Cezary Wojcik
Keyboard Wizard
CMStepsCounter is Awesome

October 5, 2013

Judging by the number of pedometer apps to hit the App Store recently, I figured that implementing the pedometer must be fairly easy. I had no idea, however, how easy it actually is.

One of the new APIs built into iOS 7 is CMStepCounter. It's made specifically for... counting steps.

The biggest limitation of the API is that it tracks steps data for at most 7 days. If you want more data than that, you'll have to figure out your own data storage. Below, I'll show you how to make a really simple app that will count your total steps.

Set up a root view controller for your app. Now, we need some way to display the number of steps. All we need for this is a simple UILabel. Make it big, because why not.

Steps Counting

Hook up the label with an IBOutlet and call it something that makes sense, like stepsLabel. Now, we can make two simple methods to take care of the CMStepsCounter. We'll need a constant named STEPS_KEY defined for use with NSUserDefaults.

// this method updates the label based on the value stored in standardUserDefaults
- (void)updateStepLabel
    NSInteger numberOfSteps = [[NSUserDefaults standardUserDefaults] integerForKey:STEPS_KEY];
    // doing %li and (long) so that we're safe for 64-bit
    self.stepLabel.text = [NSString stringWithFormat:@"%li", (long)numberOfSteps];

// this method sets up the steps counter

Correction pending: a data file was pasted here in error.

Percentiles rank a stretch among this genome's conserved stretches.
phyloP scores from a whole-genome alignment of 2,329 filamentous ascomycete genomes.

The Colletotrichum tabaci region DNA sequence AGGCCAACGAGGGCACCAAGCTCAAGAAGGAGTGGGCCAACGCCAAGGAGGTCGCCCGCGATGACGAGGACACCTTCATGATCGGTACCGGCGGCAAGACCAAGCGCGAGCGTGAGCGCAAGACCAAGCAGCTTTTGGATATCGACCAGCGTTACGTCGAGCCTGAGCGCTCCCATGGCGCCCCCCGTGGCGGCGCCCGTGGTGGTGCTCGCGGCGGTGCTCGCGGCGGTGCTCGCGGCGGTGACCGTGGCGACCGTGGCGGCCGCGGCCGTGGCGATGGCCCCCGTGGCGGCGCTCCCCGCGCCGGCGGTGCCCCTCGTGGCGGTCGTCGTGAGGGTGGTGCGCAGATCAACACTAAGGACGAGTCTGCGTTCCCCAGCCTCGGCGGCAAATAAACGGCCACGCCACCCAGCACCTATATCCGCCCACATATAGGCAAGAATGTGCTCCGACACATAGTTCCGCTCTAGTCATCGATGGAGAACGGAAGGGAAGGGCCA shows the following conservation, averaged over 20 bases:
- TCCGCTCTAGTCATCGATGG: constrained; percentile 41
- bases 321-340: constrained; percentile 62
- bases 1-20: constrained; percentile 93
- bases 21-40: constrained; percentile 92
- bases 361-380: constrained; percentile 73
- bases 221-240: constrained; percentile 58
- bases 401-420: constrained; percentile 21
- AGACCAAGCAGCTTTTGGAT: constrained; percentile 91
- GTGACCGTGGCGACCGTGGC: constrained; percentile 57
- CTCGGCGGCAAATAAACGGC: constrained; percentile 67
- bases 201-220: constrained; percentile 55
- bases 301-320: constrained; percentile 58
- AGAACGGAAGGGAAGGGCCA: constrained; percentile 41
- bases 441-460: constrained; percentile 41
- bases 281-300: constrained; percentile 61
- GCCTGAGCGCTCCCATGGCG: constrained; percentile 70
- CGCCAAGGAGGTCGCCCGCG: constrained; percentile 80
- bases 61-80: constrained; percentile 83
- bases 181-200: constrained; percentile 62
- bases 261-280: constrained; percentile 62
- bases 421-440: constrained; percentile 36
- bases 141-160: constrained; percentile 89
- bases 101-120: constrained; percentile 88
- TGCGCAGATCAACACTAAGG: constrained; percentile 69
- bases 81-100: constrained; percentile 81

- (void)setup
    // the if statement checks whether the device supports step counting (ie whether it has an M7 chip)
    if ([CMStepCounter isStepCountingAvailable]) {
        // the step counter needs a queue, so let's make one
        NSOperationQueue *queue = [NSOperationQueue new];
        // call it something appropriate
        queue.name = @"Step Counter Queue";
        // now to create the actual step counter
        CMStepCounter *stepCounter = [CMStepCounter new];
        // this is where the brunt of the action happens
        [stepCounter startStepCountingUpdatesToQueue:queue updateOn:1 withHandler:^(NSInteger numberOfSteps, NSDate *timestamp, NSError *error) {
            // save the numberOfSteps value to standardUserDefaults, and then update the step label
            [[NSUserDefaults standardUserDefaults] setInteger:numberOfSteps forKey:STEPS_KEY];
            [self updateStepLabel];

Most of the code is fairly explanatory. The main thing that might be unclear is the updateOn argument. From Apple's CWStepCounter Class Reference, this corresponds to: >

The number of steps to record before executing the handler block. The number of steps must be greater than 0.

I set that value to 1 so that we get every step.

Now, we just need to call the setup function to (surprisingly) set the step counter up, and make sure to load the value from standardUserDefaults into the stepsLabel when the view is loaded.

The only thing we need to do after this is to pop in [[NSUserDefaults standardUserDefaults] synchronize];` in the App Delegate termination, entering foreground, and entering background methods to make sure that the value stays saved.

That's basically all you need to be counting steps. To access "historical" step data, you can use the queryStepCountStartingFrom:to:toQueue:withHandler: function.

I'm going to look into making some kind of pedometer app myself. It seems easy and fun.